Pinnacle Acting Company’s production of The Beauty Queen of Leenane was extremely moving. It showed the human plight of dealing with the need for connection in our modern day while simultaneously trying to fulfill responsibility and obligations that are less desirable. I could relate so well to these feelings and throughout this year have come to realize the joy of helping when there is no reward, and of looking for the moments of peace that the characters in this play were aching for. This performance was fantastic work from actors, director, and designers. —Sara Claverie, UTBA member

An Other Theater Company’s production of Doubt: A Parable was the perfect showcase of just how impactful local, talented performers can be on an audience. The simplicity of the set (designed by Kacey Spadafora with a mural created by Lyndee Bauman) and the costumes (designed by Mel Howarth) beautifully complemented the complex conflict between the basic concepts of certainty and doubt. Kim Abunuwara, who played the principal o the play’s Catholic school, was particularly convincing in her quest to uncover the truth and personify certainty, until the final moments when real doubt creeps in. Under the direction of Taylor Jack Nelson, An Other Theater Company truly produced something marvelous, and retold the thought-provoking story masterfully. —Ryan Gurr, UTBA member

Excellent College/University Productions

Some of the cast of The Rivals at the University of Utah.

The Rivals at the University of Utah was extremely memorable, and one of the reasons was spectacular costumes and set design. In my review of the production, I said that seeing Amanda French‘s hair and makeup and Heather Parsell Rogers‘s 18th century costumes were worth the ticket price and made the actors look gorgeous. Add in the fantastic performances from a disciplined, highly trained ensemble cast, brisk pacing and clever direction from Alexandra Harbold, and The Rivals was one of my favorite productions of the year. —Miranda Giles, UTBA member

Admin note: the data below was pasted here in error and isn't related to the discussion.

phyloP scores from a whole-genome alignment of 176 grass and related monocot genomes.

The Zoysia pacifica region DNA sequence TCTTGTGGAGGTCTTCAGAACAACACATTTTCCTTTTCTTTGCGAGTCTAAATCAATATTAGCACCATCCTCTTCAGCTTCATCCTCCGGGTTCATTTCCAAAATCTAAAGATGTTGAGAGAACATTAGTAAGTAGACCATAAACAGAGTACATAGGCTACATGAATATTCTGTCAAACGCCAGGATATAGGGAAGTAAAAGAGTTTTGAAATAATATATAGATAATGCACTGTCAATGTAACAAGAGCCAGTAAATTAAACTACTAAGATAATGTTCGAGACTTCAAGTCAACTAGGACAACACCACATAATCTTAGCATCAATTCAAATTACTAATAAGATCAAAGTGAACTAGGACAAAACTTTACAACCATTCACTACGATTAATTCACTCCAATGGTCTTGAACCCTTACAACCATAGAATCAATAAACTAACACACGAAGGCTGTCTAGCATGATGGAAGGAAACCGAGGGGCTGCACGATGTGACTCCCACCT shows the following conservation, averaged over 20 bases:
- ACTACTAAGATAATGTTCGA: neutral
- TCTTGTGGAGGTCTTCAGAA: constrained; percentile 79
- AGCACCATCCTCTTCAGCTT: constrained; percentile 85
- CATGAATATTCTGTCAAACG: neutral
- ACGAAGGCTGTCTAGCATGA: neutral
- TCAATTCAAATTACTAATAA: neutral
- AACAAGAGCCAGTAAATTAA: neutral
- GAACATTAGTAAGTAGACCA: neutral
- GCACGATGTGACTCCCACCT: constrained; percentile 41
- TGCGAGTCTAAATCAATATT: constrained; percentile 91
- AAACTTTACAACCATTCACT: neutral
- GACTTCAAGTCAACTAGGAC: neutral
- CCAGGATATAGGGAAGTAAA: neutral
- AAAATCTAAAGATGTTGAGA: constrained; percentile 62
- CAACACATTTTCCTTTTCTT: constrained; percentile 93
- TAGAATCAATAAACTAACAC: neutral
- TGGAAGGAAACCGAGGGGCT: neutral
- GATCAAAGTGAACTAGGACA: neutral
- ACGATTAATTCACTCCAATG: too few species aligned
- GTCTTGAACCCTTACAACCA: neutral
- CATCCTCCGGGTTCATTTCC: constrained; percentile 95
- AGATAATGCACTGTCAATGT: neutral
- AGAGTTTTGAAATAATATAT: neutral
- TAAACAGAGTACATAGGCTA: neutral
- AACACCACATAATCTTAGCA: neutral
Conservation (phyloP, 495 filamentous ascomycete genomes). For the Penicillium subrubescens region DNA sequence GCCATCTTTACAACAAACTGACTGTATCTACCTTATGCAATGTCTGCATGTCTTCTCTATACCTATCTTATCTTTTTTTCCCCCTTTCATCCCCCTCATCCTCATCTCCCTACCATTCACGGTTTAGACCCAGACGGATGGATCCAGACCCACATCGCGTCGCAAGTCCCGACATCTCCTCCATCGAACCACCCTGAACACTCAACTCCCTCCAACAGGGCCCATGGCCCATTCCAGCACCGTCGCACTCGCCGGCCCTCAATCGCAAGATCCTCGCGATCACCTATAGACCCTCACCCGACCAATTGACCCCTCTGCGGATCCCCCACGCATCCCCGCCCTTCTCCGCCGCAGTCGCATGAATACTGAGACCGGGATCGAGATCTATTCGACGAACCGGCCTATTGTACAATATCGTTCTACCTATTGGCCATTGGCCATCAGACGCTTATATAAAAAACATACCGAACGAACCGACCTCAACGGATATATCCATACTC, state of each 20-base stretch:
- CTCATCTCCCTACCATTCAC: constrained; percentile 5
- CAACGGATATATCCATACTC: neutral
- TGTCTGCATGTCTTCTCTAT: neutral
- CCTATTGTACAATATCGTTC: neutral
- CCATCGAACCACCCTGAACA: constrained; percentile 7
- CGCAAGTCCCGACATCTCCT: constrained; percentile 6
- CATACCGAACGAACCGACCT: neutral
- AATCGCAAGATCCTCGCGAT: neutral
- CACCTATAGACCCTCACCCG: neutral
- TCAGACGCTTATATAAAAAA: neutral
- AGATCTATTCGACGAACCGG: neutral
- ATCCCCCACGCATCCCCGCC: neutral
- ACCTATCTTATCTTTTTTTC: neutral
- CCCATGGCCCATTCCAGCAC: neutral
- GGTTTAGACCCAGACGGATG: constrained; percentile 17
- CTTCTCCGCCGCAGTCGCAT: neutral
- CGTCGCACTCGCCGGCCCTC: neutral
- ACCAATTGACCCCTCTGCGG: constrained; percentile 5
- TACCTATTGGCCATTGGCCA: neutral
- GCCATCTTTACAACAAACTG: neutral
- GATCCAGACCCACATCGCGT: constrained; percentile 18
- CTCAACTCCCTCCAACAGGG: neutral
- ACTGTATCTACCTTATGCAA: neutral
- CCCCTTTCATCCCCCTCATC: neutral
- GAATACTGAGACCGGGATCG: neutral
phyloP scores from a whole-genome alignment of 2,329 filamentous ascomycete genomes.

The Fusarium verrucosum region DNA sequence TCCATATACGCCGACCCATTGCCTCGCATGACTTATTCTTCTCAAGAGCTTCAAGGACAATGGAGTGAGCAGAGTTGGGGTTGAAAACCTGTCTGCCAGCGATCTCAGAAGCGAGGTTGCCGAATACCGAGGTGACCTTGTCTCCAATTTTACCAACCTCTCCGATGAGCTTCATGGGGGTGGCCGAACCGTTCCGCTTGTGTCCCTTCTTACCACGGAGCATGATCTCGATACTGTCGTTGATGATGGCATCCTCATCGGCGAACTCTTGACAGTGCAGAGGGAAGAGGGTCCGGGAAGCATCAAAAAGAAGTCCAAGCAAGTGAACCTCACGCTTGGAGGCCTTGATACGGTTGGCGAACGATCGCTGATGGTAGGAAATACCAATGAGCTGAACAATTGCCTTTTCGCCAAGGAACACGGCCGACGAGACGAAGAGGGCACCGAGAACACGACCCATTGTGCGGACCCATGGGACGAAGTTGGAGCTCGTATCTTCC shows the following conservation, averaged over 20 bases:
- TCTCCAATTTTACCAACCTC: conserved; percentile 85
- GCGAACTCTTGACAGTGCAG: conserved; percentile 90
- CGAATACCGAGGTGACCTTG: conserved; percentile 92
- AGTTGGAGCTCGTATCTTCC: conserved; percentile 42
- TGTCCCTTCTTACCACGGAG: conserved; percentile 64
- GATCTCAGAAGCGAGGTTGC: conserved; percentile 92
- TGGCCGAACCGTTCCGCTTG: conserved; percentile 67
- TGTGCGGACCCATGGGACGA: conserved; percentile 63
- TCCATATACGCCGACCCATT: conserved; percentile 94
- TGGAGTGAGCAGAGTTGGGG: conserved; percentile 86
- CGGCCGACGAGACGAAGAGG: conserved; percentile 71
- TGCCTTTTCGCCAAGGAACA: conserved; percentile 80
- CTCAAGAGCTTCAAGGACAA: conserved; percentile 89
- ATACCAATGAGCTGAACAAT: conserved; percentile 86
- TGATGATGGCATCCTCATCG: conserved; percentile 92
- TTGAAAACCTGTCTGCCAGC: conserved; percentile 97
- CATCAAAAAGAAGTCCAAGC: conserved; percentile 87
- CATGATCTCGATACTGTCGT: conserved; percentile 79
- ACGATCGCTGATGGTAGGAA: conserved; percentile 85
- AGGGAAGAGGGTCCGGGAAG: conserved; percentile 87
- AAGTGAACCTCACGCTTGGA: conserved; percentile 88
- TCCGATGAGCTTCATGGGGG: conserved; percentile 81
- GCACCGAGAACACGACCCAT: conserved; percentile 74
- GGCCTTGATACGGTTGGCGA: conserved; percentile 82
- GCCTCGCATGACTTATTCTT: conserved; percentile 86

Excellent Amateur Productions

My favorite amateur production this year was SCERA’s production of Newsies, directed by Michael Carrasco, who has a great knack for making the sung and spoken parts of any musical flow together naturally. The leads (Paul Cave as Jack Kelly, Avonlea Simons as Katherine, and Mike Handy as Joseph Pulitzer) had real emotional conflict among them and pulled real characters out of Harvey Fierstein‘s script. One strength of this production was Tyne Valgardson Crockett‘s decision to have a “dance corps” within the ensemble, with the other ensemble members supporting these star dancers. This allowed her to have advanced choreography for the actors who could handle it without diminishing the contributions from other actors. The strategy worked well and showcased Newsies as a dance musical. —Russell Warne, UTBA president

Excellent Productions of Musicals

Hedwig and the Angry Inch at An Other Theatre Company.